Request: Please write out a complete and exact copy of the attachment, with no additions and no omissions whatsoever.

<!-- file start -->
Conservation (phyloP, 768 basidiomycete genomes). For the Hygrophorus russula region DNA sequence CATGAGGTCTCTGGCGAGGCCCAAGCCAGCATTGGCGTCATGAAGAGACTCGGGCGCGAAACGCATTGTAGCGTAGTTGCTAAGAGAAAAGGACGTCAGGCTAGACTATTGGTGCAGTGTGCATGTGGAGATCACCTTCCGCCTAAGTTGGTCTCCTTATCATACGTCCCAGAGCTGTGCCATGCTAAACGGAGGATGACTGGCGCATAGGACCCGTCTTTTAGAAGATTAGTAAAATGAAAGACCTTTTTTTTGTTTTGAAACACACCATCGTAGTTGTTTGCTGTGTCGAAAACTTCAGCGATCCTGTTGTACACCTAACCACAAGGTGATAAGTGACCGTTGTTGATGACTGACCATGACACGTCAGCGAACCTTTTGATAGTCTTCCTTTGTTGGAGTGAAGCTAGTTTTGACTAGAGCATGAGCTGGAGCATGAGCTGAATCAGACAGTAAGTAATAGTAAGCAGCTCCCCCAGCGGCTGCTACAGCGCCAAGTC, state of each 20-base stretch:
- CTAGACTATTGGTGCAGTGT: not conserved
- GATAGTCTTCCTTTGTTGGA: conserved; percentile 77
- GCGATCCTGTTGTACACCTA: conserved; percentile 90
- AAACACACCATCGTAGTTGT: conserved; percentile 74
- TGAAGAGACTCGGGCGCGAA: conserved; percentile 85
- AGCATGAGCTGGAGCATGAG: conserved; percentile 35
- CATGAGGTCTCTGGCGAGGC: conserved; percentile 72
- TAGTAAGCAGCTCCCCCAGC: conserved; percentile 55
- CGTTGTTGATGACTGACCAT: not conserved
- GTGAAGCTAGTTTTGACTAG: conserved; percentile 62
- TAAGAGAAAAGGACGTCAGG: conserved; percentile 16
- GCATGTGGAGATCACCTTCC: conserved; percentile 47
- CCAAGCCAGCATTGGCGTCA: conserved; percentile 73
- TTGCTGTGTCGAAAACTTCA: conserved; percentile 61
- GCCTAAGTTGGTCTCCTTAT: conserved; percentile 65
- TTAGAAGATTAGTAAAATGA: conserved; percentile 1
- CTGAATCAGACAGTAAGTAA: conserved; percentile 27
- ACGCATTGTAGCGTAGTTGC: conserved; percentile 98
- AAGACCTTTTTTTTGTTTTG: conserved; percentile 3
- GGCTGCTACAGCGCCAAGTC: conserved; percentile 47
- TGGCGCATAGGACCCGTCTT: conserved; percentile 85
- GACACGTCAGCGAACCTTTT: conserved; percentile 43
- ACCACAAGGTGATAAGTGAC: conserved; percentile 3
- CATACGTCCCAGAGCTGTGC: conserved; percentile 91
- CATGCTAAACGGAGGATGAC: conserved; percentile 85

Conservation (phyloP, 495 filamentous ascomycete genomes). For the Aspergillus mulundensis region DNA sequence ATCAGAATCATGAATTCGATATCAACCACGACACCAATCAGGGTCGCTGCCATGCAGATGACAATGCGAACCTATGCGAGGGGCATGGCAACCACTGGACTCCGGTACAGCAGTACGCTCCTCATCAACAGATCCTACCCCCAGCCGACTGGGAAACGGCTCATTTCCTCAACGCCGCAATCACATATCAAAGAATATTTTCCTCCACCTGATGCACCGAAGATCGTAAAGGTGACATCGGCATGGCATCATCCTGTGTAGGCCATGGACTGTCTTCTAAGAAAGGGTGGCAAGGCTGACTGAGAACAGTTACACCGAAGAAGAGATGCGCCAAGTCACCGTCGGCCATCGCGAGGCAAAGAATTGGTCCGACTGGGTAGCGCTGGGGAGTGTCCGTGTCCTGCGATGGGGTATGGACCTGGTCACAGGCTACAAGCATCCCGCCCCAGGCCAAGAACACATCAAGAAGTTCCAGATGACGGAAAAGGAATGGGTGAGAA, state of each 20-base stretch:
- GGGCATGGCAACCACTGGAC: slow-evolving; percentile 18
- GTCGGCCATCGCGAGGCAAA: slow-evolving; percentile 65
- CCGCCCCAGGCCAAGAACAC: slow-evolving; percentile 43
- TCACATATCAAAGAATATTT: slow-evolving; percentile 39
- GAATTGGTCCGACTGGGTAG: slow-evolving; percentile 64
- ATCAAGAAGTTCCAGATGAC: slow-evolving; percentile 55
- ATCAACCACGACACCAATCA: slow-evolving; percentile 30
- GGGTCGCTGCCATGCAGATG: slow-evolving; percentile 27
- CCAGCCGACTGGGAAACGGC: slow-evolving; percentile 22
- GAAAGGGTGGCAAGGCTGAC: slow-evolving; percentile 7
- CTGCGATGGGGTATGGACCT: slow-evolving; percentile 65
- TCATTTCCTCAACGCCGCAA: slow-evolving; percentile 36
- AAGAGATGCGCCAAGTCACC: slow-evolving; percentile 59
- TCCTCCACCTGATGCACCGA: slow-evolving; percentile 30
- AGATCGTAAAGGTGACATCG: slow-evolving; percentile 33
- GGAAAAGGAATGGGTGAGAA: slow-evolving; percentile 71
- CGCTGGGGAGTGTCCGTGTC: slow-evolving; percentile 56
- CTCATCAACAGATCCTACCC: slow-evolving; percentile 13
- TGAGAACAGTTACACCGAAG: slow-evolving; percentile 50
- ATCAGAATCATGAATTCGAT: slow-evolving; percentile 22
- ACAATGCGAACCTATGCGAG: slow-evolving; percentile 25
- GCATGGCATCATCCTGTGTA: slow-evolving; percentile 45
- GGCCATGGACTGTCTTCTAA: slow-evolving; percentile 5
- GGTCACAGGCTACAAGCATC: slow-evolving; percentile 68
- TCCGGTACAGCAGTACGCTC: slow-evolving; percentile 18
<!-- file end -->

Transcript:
Conservation (phyloP, 768 basidiomycete genomes). For the Hygrophorus russula region DNA sequence CATGAGGTCTCTGGCGAGGCCCAAGCCAGCATTGGCGTCATGAAGAGACTCGGGCGCGAAACGCATTGTAGCGTAGTTGCTAAGAGAAAAGGACGTCAGGCTAGACTATTGGTGCAGTGTGCATGTGGAGATCACCTTCCGCCTAAGTTGGTCTCCTTATCATACGTCCCAGAGCTGTGCCATGCTAAACGGAGGATGACTGGCGCATAGGACCCGTCTTTTAGAAGATTAGTAAAATGAAAGACCTTTTTTTTGTTTTGAAACACACCATCGTAGTTGTTTGCTGTGTCGAAAACTTCAGCGATCCTGTTGTACACCTAACCACAAGGTGATAAGTGACCGTTGTTGATGACTGACCATGACACGTCAGCGAACCTTTTGATAGTCTTCCTTTGTTGGAGTGAAGCTAGTTTTGACTAGAGCATGAGCTGGAGCATGAGCTGAATCAGACAGTAAGTAATAGTAAGCAGCTCCCCCAGCGGCTGCTACAGCGCCAAGTC, state of each 20-base stretch:
- CTAGACTATTGGTGCAGTGT: not conserved
- GATAGTCTTCCTTTGTTGGA: conserved; percentile 77
- GCGATCCTGTTGTACACCTA: conserved; percentile 90
- AAACACACCATCGTAGTTGT: conserved; percentile 74
- TGAAGAGACTCGGGCGCGAA: conserved; percentile 85
- AGCATGAGCTGGAGCATGAG: conserved; percentile 35
- CATGAGGTCTCTGGCGAGGC: conserved; percentile 72
- TAGTAAGCAGCTCCCCCAGC: conserved; percentile 55
- CGTTGTTGATGACTGACCAT: not conserved
- GTGAAGCTAGTTTTGACTAG: conserved; percentile 62
- TAAGAGAAAAGGACGTCAGG: conserved; percentile 16
- GCATGTGGAGATCACCTTCC: conserved; percentile 47
- CCAAGCCAGCATTGGCGTCA: conserved; percentile 73
- TTGCTGTGTCGAAAACTTCA: conserved; percentile 61
- GCCTAAGTTGGTCTCCTTAT: conserved; percentile 65
- TTAGAAGATTAGTAAAATGA: conserved; percentile 1
- CTGAATCAGACAGTAAGTAA: conserved; percentile 27
- ACGCATTGTAGCGTAGTTGC: conserved; percentile 98
- AAGACCTTTTTTTTGTTTTG: conserved; percentile 3
- GGCTGCTACAGCGCCAAGTC: conserved; percentile 47
- TGGCGCATAGGACCCGTCTT: conserved; percentile 85
- GACACGTCAGCGAACCTTTT: conserved; percentile 43
- ACCACAAGGTGATAAGTGAC: conserved; percentile 3
- CATACGTCCCAGAGCTGTGC: conserved; percentile 91
- CATGCTAAACGGAGGATGAC: conserved; percentile 85

Conservation (phyloP, 495 filamentous ascomycete genomes). For the Aspergillus mulundensis region DNA sequence ATCAGAATCATGAATTCGATATCAACCACGACACCAATCAGGGTCGCTGCCATGCAGATGACAATGCGAACCTATGCGAGGGGCATGGCAACCACTGGACTCCGGTACAGCAGTACGCTCCTCATCAACAGATCCTACCCCCAGCCGACTGGGAAACGGCTCATTTCCTCAACGCCGCAATCACATATCAAAGAATATTTTCCTCCACCTGATGCACCGAAGATCGTAAAGGTGACATCGGCATGGCATCATCCTGTGTAGGCCATGGACTGTCTTCTAAGAAAGGGTGGCAAGGCTGACTGAGAACAGTTACACCGAAGAAGAGATGCGCCAAGTCACCGTCGGCCATCGCGAGGCAAAGAATTGGTCCGACTGGGTAGCGCTGGGGAGTGTCCGTGTCCTGCGATGGGGTATGGACCTGGTCACAGGCTACAAGCATCCCGCCCCAGGCCAAGAACACATCAAGAAGTTCCAGATGACGGAAAAGGAATGGGTGAGAA, state of each 20-base stretch:
- GGGCATGGCAACCACTGGAC: slow-evolving; percentile 18
- GTCGGCCATCGCGAGGCAAA: slow-evolving; percentile 65
- CCGCCCCAGGCCAAGAACAC: slow-evolving; percentile 43
- TCACATATCAAAGAATATTT: slow-evolving; percentile 39
- GAATTGGTCCGACTGGGTAG: slow-evolving; percentile 64
- ATCAAGAAGTTCCAGATGAC: slow-evolving; percentile 55
- ATCAACCACGACACCAATCA: slow-evolving; percentile 30
- GGGTCGCTGCCATGCAGATG: slow-evolving; percentile 27
- CCAGCCGACTGGGAAACGGC: slow-evolving; percentile 22
- GAAAGGGTGGCAAGGCTGAC: slow-evolving; percentile 7
- CTGCGATGGGGTATGGACCT: slow-evolving; percentile 65
- TCATTTCCTCAACGCCGCAA: slow-evolving; percentile 36
- AAGAGATGCGCCAAGTCACC: slow-evolving; percentile 59
- TCCTCCACCTGATGCACCGA: slow-evolving; percentile 30
- AGATCGTAAAGGTGACATCG: slow-evolving; percentile 33
- GGAAAAGGAATGGGTGAGAA: slow-evolving; percentile 71
- CGCTGGGGAGTGTCCGTGTC: slow-evolving; percentile 56
- CTCATCAACAGATCCTACCC: slow-evolving; percentile 13
- TGAGAACAGTTACACCGAAG: slow-evolving; percentile 50
- ATCAGAATCATGAATTCGAT: slow-evolving; percentile 22
- ACAATGCGAACCTATGCGAG: slow-evolving; percentile 25
- GCATGGCATCATCCTGTGTA: slow-evolving; percentile 45
- GGCCATGGACTGTCTTCTAA: slow-evolving; percentile 5
- GGTCACAGGCTACAAGCATC: slow-evolving; percentile 68
- TCCGGTACAGCAGTACGCTC: slow-evolving; percentile 18